Between widespread flooding and landslides in California and multiple earthquakes in Indonesia it feels like the world barely has time to catch its breath before the next climate disaster wreaks havoc and devastates another community. With these disasters come a lot of loss. It’s impossible to ignore the fact that stronger and more frequent climate related catastrophes are killing our loved ones, wiping out our biodiversity, and destroying our homes and businesses at alarming rates.
Over the last five years, we’ve seen a significant jump in the amount of annual insured losses due to natural disasters. Meaning it’s time for the insurance industry—which plays a crucial role in helping individuals and businesses recover after these kinds of catastrophic events— to stop underestimating the true threat climate change poses to the global economy and its role within it.
Could climate change topple the Property & Casualty insurance market?
P&C insurance is built on the idea of risk sharing. When a misfortune, like a wildfire, hurricane, or flood, causes property damage, an insurance policy ensures individuals in the affected community don’t have to bear the full weight of their loss alone. After a natural disaster occurs, P&C insurers can use their newfound understanding of evolving risks in that area to reprice their policies and rearrange their risk portfolios as needed.
At first glance it almost seems like an increase in natural disasters would benefit the P&C insurance market. An increase in risk should increase consumer demand for insurance solutions to protect against said risks, increasing P&C insurance market opportunity. This would be true if everyone purchased every type of insurance they needed to protect against increasing natural disaster threats. For example, we’ve written about the potential upside for the industry of a universal flood insurance requirement.
Unfortunately, we don’t live in an ideal world where every consumer has access to, and chooses to, purchase as much insurance as they would need to create a net positive effect on the industry. The stress of frequent and devastating climate related disasters like the ones we’re already seeing could create situations in which premiums become too expensive for customers, or too risky for insurers to take on. This is already happening in some states, resulting in solutions like the establishment of new insurers of last resort. Without viable long term solutions, this could lead to a significant increase in the amount of underinsured or even uninsured individuals and businesses.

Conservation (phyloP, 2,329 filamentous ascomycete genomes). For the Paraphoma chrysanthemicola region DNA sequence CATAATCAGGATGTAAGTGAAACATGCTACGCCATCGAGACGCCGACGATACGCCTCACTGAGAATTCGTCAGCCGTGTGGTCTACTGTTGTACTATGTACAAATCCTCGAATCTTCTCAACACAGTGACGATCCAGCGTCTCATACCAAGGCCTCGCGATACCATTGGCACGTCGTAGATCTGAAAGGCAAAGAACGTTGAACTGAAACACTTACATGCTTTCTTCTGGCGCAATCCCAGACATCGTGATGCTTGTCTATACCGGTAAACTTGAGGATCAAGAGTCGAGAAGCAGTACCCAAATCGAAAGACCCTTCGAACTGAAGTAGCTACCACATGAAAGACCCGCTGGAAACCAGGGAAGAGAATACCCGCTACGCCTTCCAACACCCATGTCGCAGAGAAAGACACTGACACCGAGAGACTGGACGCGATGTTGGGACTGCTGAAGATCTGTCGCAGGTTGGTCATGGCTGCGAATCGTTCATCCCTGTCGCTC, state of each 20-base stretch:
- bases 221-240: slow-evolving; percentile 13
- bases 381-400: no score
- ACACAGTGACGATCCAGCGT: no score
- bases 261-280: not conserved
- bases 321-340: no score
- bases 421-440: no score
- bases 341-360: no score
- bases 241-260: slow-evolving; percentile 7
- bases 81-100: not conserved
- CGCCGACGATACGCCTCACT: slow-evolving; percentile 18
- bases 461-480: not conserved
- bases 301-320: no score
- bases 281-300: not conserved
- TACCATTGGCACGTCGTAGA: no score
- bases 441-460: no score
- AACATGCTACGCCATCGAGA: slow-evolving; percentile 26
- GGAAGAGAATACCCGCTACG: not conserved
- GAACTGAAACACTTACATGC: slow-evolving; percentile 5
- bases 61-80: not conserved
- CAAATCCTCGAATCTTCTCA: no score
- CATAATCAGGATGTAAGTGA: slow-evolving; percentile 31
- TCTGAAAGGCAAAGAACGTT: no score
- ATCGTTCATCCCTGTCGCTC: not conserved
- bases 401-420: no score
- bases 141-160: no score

As for insurers, refusing to take on business because it’s too risky doesn’t lead to business growth. To continue as a profitable industry into the future, P&C insurers need to find new ways to proactively and profitably manage the growing threat of climate change.
Innovative approaches to funding
Typically, when catastrophic events cause large scale losses, insurers turn to reinsurance to help cover claims. While reinsurance can serve as a safety net for insurers, there are still limitations to its coverage. Reinsurance works because of the underlying principle that risk is often limited to one geographic area. If a hurricane causes massive property damage on the east coast of the United States, it’s unlikely that an insurer operating out of the midwest would be dealing with similar losses.
But the surge in natural disasters across the U.S. brought on by climate change could put even reinsurance companies in a bind. Multiple catastrophes occuring back-to-back across multiple geographic regions could push reinsurance to its limits and create compounding losses that are just too high.
Catastrophe (CAT) bonds can also be used as a financial safety net for insurers after a natural disaster causes major losses. Like reinsurance, CAT bonds allow insurers to transfer risk, only this time it’s to investors. By opening investments to the financial markets, CAT bonds expand an insurer’s potential risk-taking capacity.